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UBC 1994 Example

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According To 1994 UBC

The Static Lateral Force Procedure

4-1 Applicability:

following structures:

A.All structures, regular or irregular (see Tables 4.1.a and

4.1.b), in seismic zone no. 1 and in standard occupancy-

structures in seismic zone no. 2 (see Table 4.2 for zone

classification and Table 4.4 for occupancy factors).

B. Regular structures under 73 m in height with lateral force

resistance provided by systems given in Tables 4.5.a and

4.5.b except for structures located in soil profile type S4

which have a period greater than 0.70 sec. (see Table 4.3

for soil profiles).

C. Irregular structures not more than five stories or 20 m in

height.

D.Structures having a flexible upper portion supported on a

rigid lower portion where both portions of the structure

considered separately can be classified as being regular,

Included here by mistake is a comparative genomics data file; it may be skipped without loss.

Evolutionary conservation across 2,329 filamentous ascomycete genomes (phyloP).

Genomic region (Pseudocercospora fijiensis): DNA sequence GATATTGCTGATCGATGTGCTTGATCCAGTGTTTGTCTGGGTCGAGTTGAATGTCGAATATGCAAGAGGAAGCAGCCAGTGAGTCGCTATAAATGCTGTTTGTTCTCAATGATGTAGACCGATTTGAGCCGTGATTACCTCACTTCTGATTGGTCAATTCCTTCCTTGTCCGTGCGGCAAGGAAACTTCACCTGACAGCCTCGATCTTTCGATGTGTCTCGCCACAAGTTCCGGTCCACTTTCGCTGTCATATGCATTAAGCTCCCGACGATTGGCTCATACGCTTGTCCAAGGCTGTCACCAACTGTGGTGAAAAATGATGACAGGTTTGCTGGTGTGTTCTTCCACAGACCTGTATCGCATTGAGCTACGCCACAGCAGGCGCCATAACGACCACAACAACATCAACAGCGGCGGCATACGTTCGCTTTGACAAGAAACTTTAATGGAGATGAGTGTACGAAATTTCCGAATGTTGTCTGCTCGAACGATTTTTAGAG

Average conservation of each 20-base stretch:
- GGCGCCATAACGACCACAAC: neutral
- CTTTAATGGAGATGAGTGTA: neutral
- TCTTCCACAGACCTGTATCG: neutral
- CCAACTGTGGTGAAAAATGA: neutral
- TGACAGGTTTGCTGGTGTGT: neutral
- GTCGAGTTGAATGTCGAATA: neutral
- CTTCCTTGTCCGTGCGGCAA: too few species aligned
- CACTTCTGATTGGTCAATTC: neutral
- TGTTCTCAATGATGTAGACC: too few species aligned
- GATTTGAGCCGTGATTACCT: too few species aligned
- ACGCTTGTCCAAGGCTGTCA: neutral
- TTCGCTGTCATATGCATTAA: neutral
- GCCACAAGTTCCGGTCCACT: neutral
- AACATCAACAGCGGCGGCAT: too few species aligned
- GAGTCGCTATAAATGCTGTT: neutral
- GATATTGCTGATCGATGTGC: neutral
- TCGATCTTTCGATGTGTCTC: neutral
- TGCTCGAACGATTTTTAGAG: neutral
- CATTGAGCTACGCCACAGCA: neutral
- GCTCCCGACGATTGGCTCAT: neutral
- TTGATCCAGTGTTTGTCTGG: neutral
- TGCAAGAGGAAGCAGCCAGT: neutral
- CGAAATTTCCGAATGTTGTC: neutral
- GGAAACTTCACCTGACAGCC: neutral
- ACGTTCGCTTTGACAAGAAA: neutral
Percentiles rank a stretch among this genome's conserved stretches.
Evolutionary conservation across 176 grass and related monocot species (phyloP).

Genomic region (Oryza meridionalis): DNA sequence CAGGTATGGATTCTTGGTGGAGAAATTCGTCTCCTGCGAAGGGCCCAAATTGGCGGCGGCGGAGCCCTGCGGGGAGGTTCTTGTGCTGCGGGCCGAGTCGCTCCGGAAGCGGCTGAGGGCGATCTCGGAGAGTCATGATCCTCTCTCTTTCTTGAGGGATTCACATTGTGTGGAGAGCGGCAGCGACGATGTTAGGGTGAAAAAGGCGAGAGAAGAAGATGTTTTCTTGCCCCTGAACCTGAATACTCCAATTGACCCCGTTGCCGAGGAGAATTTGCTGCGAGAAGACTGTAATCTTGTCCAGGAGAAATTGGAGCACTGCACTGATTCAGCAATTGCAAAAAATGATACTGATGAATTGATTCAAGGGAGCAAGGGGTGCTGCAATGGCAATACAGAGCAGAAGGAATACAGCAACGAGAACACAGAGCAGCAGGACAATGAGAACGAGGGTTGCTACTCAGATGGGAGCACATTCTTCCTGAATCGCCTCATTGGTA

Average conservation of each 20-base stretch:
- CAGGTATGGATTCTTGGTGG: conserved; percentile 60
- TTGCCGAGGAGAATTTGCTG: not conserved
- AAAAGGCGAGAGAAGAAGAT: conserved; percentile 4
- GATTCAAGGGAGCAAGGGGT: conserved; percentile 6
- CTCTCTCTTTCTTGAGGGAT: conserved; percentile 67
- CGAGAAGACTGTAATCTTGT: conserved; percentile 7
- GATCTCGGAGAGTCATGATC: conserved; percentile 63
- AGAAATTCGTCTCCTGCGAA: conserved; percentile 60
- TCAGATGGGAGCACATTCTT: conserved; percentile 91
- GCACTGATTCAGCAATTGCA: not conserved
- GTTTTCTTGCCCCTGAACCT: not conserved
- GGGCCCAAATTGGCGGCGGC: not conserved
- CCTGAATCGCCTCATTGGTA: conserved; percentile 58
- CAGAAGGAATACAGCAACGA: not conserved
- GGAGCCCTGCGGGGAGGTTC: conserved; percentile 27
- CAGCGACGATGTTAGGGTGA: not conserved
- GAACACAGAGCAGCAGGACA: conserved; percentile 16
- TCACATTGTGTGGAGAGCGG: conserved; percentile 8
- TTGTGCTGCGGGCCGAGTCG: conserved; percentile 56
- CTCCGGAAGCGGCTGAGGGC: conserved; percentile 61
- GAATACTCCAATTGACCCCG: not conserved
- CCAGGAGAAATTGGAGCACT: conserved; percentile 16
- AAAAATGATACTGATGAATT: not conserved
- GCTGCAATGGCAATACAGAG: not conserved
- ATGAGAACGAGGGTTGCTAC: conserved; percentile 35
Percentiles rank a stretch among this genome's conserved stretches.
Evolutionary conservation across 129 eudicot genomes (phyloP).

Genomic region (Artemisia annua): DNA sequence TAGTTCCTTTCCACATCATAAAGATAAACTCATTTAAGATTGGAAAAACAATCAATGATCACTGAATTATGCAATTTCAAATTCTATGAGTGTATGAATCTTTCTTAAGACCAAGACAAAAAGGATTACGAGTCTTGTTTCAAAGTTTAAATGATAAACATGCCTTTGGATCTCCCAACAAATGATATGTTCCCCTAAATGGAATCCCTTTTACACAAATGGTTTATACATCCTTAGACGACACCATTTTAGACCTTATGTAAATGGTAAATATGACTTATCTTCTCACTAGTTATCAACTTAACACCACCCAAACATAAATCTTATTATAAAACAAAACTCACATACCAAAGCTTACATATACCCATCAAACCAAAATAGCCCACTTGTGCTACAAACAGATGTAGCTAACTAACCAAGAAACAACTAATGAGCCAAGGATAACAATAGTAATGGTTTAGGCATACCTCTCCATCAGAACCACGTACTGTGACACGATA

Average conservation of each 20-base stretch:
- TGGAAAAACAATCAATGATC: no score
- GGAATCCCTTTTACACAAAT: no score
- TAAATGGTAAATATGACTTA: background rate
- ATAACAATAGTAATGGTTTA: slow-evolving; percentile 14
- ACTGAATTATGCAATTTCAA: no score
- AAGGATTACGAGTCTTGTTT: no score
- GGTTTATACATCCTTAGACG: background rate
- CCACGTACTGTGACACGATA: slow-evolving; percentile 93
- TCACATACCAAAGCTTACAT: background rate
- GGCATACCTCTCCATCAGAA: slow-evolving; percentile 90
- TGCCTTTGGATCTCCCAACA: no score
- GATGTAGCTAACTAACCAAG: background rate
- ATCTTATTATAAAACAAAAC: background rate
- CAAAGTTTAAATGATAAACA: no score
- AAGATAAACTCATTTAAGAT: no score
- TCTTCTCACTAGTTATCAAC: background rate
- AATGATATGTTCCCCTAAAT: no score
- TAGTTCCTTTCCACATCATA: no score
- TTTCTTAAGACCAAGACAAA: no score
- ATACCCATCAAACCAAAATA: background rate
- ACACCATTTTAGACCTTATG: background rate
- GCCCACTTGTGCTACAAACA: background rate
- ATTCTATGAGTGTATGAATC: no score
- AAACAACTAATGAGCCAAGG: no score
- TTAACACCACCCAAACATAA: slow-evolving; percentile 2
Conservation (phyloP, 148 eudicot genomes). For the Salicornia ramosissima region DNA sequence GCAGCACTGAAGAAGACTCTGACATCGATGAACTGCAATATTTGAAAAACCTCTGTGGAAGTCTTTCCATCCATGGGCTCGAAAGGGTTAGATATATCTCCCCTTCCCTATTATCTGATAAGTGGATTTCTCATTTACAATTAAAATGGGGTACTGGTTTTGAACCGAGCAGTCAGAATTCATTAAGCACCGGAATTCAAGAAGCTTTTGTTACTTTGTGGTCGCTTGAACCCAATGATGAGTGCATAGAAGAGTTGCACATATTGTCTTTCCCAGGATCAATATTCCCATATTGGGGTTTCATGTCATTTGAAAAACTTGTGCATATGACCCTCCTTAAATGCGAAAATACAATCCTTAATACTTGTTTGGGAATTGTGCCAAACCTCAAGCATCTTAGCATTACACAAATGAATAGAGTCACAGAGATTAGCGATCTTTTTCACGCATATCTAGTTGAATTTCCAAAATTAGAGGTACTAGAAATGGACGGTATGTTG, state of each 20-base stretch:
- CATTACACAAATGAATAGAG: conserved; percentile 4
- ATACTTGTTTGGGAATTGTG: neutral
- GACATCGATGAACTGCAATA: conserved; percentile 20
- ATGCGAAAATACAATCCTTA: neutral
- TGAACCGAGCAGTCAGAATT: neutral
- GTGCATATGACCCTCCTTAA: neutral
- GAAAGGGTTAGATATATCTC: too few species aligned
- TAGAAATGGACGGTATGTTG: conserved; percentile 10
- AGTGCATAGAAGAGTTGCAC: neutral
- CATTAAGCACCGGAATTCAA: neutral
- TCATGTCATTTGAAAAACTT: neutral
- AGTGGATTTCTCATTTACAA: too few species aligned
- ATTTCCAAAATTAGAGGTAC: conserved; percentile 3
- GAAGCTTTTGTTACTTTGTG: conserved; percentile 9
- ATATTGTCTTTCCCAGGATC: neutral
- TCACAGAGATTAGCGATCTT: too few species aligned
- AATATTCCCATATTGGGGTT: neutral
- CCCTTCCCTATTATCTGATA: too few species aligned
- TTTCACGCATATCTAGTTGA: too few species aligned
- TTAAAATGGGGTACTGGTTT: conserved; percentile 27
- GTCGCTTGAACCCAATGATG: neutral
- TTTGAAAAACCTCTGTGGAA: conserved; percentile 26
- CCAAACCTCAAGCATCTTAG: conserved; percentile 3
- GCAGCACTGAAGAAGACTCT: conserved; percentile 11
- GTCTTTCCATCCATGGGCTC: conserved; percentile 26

the average story stiffness of the lower portion is at least

ten times the average stiffness of the upper portion and

the period of the entire structure is not greater than 1.10

times the period of the upper portion considered as a

separate structure fixed at the base.

95

Regular Structures:

Regular structures are structures having no significant

physical discontinuities in plan or vertical configuration or

in their lateral force resisting.

Irregular Structures:

Irregular structures are structures having significant

physical discontinuities in configuration or in their lateral

force resisting systems (See Table 4.1.a and 4.1.b for

detailed description of such structures).

Load Combinations:

The total design forces are calculated from the following

cases of loading.

U =1.4 ( D + L E ) (4.1)

U = 0.9 D 1.4 E (4.2)

Where

U = Ultimate design force

D = Service dead load

L = Service live load

E = Service earthquake load

96

Concept of Method:

The 1994 UBC equivalent static method considers

only horizontal movement and neglects effects of

vertical ground movement.

Statically models the inertial effects using Newtons

2nd Law of Motion given by Eqn. (4.3).

F =Ma (4.3)

Where

F = resulting force on structure

M = building mass

a = acceleration of ground

W

But M =

g